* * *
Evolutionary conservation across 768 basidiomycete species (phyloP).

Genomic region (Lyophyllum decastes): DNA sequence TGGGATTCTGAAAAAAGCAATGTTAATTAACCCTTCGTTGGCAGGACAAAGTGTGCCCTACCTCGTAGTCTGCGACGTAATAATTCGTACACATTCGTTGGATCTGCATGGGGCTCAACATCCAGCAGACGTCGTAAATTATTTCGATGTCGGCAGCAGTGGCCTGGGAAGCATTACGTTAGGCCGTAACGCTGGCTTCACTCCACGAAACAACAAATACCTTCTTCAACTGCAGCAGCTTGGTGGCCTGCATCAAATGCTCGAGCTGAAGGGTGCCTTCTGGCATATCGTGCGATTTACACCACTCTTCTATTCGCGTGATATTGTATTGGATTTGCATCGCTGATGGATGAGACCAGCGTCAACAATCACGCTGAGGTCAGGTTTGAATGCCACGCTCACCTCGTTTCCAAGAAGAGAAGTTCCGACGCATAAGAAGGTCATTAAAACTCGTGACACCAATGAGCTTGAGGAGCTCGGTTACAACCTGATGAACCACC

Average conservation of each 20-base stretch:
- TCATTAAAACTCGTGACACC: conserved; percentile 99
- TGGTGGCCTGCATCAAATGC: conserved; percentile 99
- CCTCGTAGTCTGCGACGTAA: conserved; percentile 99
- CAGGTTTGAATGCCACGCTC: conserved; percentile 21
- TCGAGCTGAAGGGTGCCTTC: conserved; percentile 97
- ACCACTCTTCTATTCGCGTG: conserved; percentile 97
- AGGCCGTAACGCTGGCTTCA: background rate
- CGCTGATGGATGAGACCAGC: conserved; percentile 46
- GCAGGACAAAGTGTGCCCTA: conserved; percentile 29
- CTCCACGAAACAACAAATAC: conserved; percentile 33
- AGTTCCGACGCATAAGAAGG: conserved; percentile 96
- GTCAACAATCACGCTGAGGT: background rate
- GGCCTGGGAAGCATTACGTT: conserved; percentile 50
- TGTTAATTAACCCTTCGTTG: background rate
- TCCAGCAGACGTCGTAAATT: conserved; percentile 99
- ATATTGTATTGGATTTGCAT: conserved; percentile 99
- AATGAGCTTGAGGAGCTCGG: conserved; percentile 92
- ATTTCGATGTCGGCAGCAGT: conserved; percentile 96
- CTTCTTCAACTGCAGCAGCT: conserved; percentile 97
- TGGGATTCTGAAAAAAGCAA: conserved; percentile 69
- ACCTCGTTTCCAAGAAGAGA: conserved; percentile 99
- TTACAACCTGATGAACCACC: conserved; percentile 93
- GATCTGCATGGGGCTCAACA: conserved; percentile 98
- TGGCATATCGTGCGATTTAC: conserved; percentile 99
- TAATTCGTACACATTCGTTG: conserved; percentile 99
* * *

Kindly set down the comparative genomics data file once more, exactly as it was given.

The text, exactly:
Evolutionary conservation across 768 basidiomycete species (phyloP).

Genomic region (Lyophyllum decastes): DNA sequence TGGGATTCTGAAAAAAGCAATGTTAATTAACCCTTCGTTGGCAGGACAAAGTGTGCCCTACCTCGTAGTCTGCGACGTAATAATTCGTACACATTCGTTGGATCTGCATGGGGCTCAACATCCAGCAGACGTCGTAAATTATTTCGATGTCGGCAGCAGTGGCCTGGGAAGCATTACGTTAGGCCGTAACGCTGGCTTCACTCCACGAAACAACAAATACCTTCTTCAACTGCAGCAGCTTGGTGGCCTGCATCAAATGCTCGAGCTGAAGGGTGCCTTCTGGCATATCGTGCGATTTACACCACTCTTCTATTCGCGTGATATTGTATTGGATTTGCATCGCTGATGGATGAGACCAGCGTCAACAATCACGCTGAGGTCAGGTTTGAATGCCACGCTCACCTCGTTTCCAAGAAGAGAAGTTCCGACGCATAAGAAGGTCATTAAAACTCGTGACACCAATGAGCTTGAGGAGCTCGGTTACAACCTGATGAACCACC

Average conservation of each 20-base stretch:
- TCATTAAAACTCGTGACACC: conserved; percentile 99
- TGGTGGCCTGCATCAAATGC: conserved; percentile 99
- CCTCGTAGTCTGCGACGTAA: conserved; percentile 99
- CAGGTTTGAATGCCACGCTC: conserved; percentile 21
- TCGAGCTGAAGGGTGCCTTC: conserved; percentile 97
- ACCACTCTTCTATTCGCGTG: conserved; percentile 97
- AGGCCGTAACGCTGGCTTCA: background rate
- CGCTGATGGATGAGACCAGC: conserved; percentile 46
- GCAGGACAAAGTGTGCCCTA: conserved; percentile 29
- CTCCACGAAACAACAAATAC: conserved; percentile 33
- AGTTCCGACGCATAAGAAGG: conserved; percentile 96
- GTCAACAATCACGCTGAGGT: background rate
- GGCCTGGGAAGCATTACGTT: conserved; percentile 50
- TGTTAATTAACCCTTCGTTG: background rate
- TCCAGCAGACGTCGTAAATT: conserved; percentile 99
- ATATTGTATTGGATTTGCAT: conserved; percentile 99
- AATGAGCTTGAGGAGCTCGG: conserved; percentile 92
- ATTTCGATGTCGGCAGCAGT: conserved; percentile 96
- CTTCTTCAACTGCAGCAGCT: conserved; percentile 97
- TGGGATTCTGAAAAAAGCAA: conserved; percentile 69
- ACCTCGTTTCCAAGAAGAGA: conserved; percentile 99
- TTACAACCTGATGAACCACC: conserved; percentile 93
- GATCTGCATGGGGCTCAACA: conserved; percentile 98
- TGGCATATCGTGCGATTTAC: conserved; percentile 99
- TAATTCGTACACATTCGTTG: conserved; percentile 99